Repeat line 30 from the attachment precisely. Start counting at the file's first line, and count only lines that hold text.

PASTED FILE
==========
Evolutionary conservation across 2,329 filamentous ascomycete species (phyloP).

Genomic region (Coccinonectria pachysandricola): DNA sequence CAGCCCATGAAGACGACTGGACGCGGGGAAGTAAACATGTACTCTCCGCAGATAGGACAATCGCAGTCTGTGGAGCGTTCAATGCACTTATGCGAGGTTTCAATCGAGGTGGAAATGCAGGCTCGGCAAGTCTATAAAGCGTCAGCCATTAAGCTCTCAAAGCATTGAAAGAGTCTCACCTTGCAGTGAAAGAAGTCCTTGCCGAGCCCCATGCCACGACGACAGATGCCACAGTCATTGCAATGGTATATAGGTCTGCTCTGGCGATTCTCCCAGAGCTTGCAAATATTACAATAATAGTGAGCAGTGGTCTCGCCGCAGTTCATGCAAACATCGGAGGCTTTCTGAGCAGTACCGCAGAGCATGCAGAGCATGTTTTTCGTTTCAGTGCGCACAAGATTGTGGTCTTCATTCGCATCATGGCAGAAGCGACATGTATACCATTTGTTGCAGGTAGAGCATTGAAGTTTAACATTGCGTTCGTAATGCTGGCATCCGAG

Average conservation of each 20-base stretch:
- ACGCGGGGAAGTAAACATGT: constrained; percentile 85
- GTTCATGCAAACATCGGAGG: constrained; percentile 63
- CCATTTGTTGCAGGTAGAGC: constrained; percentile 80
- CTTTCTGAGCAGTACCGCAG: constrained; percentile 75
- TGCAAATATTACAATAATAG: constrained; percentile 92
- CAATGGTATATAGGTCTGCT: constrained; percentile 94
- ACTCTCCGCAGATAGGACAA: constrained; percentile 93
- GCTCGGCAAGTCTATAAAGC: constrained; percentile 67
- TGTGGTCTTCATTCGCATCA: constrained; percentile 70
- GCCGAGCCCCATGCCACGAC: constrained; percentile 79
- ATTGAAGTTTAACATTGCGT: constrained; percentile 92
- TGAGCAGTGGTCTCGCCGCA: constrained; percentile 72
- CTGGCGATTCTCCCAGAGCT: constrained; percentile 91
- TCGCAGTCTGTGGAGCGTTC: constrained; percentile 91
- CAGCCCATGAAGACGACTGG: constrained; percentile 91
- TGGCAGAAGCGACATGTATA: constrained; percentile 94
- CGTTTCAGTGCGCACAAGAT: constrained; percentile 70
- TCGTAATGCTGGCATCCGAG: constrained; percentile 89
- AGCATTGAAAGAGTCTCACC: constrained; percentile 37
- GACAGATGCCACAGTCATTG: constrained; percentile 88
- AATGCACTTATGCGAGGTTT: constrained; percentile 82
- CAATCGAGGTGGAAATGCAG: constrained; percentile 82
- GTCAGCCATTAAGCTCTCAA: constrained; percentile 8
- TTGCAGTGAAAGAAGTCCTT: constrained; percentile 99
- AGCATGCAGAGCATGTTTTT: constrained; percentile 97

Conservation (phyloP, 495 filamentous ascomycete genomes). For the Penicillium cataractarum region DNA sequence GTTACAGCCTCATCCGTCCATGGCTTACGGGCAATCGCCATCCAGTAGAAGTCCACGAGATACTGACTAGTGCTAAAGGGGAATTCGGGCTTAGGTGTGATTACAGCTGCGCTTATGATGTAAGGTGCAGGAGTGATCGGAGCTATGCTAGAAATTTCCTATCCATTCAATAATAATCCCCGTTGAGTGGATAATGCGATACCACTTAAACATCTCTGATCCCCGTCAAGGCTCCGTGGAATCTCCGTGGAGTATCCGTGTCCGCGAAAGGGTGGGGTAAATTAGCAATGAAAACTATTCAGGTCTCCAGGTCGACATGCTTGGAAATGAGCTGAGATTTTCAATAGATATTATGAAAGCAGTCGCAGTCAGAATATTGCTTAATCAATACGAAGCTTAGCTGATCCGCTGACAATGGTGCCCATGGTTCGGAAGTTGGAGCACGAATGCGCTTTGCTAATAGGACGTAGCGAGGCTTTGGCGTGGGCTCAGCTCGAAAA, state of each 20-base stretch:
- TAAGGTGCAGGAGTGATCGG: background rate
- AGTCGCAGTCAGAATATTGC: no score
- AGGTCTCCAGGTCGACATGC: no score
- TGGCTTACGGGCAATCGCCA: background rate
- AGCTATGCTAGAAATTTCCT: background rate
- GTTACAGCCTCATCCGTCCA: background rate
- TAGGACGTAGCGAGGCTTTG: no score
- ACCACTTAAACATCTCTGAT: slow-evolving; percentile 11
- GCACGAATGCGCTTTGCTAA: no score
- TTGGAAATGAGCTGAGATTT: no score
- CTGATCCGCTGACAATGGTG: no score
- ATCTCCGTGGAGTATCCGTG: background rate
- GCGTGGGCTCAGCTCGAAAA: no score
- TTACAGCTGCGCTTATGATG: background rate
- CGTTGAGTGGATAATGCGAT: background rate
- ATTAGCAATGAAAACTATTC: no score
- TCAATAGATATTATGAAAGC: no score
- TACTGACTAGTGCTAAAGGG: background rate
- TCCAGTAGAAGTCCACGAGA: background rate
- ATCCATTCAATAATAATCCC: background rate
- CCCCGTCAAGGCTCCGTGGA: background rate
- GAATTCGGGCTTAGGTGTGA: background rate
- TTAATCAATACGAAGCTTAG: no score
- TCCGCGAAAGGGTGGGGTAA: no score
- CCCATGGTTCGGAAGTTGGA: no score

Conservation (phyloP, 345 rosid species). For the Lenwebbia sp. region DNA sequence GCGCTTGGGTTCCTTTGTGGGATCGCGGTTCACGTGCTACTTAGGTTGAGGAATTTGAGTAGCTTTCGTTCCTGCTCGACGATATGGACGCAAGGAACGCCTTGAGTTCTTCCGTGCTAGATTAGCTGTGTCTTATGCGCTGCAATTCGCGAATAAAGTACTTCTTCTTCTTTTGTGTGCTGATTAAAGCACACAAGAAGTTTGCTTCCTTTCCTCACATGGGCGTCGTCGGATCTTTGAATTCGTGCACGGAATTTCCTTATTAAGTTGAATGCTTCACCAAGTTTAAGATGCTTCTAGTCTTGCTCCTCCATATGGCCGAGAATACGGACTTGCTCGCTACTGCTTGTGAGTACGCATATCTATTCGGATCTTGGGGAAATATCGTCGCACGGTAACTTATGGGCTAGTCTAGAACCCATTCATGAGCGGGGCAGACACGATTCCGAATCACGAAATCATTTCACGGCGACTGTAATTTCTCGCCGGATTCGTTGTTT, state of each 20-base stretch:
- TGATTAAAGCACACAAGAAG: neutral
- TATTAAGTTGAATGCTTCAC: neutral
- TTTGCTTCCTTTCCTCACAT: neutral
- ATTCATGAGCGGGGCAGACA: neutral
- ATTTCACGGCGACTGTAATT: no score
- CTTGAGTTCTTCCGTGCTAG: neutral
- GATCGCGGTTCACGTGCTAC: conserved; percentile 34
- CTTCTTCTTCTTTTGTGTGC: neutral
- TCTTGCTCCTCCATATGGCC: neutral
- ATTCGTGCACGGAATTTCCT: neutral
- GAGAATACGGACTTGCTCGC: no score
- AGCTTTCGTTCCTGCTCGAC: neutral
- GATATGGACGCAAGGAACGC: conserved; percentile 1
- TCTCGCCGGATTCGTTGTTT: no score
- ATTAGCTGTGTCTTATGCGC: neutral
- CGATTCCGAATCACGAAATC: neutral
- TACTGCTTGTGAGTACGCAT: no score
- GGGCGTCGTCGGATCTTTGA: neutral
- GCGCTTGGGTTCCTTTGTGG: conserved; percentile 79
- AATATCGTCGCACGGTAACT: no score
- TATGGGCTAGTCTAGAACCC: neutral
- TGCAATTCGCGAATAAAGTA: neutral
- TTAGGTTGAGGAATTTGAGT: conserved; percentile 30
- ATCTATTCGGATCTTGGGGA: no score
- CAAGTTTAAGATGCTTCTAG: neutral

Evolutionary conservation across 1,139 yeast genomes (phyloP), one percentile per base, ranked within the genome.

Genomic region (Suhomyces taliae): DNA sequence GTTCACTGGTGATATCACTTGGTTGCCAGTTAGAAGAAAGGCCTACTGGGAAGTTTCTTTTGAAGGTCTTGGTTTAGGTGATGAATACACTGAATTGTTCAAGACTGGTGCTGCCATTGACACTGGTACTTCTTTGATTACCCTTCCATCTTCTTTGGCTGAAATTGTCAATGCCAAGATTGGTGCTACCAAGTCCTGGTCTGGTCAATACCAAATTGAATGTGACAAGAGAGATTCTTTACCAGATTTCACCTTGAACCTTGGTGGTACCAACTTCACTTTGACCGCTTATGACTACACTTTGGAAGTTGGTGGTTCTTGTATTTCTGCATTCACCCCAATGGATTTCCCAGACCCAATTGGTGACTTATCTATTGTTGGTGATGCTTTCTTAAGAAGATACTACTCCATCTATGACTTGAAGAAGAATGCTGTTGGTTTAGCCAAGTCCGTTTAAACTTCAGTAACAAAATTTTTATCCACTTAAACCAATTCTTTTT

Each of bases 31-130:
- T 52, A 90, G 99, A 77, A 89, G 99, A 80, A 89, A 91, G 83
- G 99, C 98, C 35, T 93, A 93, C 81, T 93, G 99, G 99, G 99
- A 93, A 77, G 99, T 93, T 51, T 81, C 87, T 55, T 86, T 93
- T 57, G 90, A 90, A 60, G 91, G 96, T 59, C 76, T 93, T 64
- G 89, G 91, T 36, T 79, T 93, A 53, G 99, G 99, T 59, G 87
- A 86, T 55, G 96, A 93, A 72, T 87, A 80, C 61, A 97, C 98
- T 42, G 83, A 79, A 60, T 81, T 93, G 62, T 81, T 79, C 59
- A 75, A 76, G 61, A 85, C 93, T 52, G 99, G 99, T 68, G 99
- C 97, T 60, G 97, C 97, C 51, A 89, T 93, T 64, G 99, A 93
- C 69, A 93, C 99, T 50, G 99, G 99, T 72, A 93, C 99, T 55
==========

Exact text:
- TAAGGTGCAGGAGTGATCGG: background rate